PT: And in front of this St. Ignatius statue are our cultural troughs. Our goal with these was to make them from different places in the world, so in the back there we have our Latin American trough – native flowers and crops, at the front are the Asian troughs, and to the left of the Latin American troughs is our Italian trough.

Below: Cultural Troughs

FR: In the very front to the right of the main entrance is Mr. Adam’s classroom, he prefers to teach outdoors and it’s a lot more calming out here. I take Marine Biology with him, and Alex takes Biology, so most of the time we stay out here. There are some problems, like the Wi-Fi being iffy and some difficulty in hearing the prayer bell, but for the most part it’s a great experience you won’t get anywhere else in Bellarmine.

AT: So one last thing I wanted to mention is the fact that back behind his classroom, we have our rainwater basin. When you feel a half inch of rain it doesn’t feel that bad, but the roof collects all the water that falls on it during that time – about hundreds and hundreds of gallons of rainwater. This water is then stored up and used in our garden.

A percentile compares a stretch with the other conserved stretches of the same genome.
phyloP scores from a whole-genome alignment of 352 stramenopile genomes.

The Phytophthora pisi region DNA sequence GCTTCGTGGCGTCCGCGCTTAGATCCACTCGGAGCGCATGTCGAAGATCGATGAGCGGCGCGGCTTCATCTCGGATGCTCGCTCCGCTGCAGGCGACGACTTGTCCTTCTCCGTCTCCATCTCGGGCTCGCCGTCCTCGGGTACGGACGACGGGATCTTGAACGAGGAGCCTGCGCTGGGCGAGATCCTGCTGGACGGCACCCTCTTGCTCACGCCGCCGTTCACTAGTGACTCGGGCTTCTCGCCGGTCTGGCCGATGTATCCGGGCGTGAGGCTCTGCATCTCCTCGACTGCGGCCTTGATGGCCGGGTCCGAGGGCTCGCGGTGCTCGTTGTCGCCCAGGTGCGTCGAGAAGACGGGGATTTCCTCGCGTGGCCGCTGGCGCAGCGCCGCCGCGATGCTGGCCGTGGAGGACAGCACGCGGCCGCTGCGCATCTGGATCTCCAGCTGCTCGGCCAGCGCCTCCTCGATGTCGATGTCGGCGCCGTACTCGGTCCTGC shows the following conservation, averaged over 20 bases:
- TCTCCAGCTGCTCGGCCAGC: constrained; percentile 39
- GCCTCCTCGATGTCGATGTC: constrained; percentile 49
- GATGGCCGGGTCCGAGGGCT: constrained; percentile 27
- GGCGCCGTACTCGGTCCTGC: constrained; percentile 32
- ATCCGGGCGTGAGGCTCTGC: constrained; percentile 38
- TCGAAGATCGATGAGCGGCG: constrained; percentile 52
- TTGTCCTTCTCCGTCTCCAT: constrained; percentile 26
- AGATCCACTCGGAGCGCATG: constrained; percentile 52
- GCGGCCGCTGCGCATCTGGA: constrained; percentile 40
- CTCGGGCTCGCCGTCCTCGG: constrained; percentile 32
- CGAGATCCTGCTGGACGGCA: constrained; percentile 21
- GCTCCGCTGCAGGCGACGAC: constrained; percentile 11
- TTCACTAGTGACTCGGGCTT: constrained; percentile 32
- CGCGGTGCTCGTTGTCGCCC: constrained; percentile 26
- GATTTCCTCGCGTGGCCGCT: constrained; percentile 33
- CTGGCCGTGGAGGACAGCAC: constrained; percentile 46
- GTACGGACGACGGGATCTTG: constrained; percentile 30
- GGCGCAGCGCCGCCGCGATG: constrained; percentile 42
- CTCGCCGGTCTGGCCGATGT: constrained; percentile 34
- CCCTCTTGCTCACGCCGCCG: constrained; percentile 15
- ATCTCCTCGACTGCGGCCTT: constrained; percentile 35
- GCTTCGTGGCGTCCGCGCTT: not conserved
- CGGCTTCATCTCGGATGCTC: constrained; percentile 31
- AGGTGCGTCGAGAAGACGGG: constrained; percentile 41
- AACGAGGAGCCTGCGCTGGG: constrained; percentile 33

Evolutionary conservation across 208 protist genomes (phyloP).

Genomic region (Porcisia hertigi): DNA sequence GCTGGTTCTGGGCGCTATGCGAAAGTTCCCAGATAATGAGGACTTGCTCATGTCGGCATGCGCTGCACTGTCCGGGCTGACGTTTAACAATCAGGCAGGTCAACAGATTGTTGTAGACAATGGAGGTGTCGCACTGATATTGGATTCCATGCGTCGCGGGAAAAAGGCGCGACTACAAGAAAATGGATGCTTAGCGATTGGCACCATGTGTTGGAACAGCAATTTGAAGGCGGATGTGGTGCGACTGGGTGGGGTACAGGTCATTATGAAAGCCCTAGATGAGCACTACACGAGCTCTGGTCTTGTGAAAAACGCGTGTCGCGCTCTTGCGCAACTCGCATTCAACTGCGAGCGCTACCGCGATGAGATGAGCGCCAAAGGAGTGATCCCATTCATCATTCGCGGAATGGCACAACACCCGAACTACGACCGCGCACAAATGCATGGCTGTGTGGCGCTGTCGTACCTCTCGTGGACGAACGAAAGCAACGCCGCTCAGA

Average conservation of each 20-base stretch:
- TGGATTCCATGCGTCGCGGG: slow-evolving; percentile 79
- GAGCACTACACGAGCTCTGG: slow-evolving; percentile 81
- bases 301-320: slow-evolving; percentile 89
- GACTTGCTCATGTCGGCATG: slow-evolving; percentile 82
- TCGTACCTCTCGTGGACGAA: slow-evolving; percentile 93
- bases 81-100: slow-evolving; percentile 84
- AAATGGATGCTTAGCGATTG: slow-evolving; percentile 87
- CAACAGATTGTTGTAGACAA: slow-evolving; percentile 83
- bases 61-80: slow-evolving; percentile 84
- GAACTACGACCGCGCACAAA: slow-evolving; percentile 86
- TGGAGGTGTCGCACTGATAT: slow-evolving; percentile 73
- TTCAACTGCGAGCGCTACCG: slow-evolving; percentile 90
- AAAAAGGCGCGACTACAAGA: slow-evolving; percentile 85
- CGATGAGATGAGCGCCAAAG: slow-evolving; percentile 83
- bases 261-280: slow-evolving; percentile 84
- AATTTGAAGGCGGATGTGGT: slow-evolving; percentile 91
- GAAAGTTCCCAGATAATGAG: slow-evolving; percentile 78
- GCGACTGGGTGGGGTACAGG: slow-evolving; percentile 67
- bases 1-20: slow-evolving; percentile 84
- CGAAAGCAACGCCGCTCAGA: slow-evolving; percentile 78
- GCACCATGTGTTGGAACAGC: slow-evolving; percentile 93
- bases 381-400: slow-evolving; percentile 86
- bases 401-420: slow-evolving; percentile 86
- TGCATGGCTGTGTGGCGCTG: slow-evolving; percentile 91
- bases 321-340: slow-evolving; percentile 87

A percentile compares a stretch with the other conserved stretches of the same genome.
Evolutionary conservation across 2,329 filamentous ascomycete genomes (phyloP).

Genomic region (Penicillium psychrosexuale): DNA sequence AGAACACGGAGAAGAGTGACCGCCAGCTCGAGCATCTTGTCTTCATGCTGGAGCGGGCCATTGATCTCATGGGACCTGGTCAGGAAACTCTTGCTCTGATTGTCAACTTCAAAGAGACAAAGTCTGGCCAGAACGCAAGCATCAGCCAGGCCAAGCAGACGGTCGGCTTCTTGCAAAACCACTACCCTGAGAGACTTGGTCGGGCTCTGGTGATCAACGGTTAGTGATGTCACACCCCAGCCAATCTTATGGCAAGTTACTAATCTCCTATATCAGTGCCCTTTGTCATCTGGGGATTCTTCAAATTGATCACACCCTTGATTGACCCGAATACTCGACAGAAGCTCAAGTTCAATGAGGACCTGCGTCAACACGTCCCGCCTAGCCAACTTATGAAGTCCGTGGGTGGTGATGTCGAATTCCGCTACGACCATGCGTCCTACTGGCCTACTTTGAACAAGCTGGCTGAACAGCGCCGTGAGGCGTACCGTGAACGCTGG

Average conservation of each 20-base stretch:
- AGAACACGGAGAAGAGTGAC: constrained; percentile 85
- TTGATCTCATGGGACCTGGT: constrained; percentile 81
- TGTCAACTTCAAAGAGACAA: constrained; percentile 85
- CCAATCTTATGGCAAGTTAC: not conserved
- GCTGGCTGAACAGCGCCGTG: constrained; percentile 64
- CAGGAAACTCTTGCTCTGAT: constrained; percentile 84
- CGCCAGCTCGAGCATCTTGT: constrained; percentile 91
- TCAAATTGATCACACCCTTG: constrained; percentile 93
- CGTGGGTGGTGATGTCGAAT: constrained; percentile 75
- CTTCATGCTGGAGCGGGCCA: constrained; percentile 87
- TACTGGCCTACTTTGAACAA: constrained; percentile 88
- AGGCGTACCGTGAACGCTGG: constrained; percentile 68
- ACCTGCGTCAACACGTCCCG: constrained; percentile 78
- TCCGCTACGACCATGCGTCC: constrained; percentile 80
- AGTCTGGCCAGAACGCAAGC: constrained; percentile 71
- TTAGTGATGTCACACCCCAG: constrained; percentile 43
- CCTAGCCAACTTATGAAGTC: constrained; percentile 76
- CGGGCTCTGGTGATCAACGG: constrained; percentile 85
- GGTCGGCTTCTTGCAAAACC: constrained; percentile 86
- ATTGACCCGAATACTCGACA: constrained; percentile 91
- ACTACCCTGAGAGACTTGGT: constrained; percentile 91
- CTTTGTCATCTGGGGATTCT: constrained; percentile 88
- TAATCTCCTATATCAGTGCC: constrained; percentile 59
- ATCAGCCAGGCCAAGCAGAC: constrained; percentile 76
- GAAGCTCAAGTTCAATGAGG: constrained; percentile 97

Below: The Outdoor Classroom and Water Basin

FR: Also I wanted to mention that over to the left of the cultural troughs, we have a hidden door to our neighbors. They are in good relations with Bellarmine so they can come in from their houses whatever time they want. As for their contribution for the garden, Mr. Adams will tell you more.

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Finally, we talked to Mr. Adams, who is the supervisor of the garden and the Green Initiatives coordinator for Bellarmine.

Mr. Adams – Bellarmine Gardening Club Leader, Green Initiatives Coordinator


Q. How long have you been working here in the garden?


A. We started the garden project about 10 years ago, back then it was just a vacant lot full of rocks and weeds and trash, so this was a project that involved lots of students and teachers. We were all curious as to what we could do with the land.

Q. And you’re the supervisor of the garden and the club right?


A. Right, and I’m also the Green Initiative Coordinator for Bellarmine. I teach marine biology and botany. Botany classes all meet here and for the last 2 years, before covid, all my marine biology classes have been out here too.

Q. So you why do you like to host classes here in the garden?


A. Outdoors, fresh air and sunshine plants everywhere, this is the best place to be.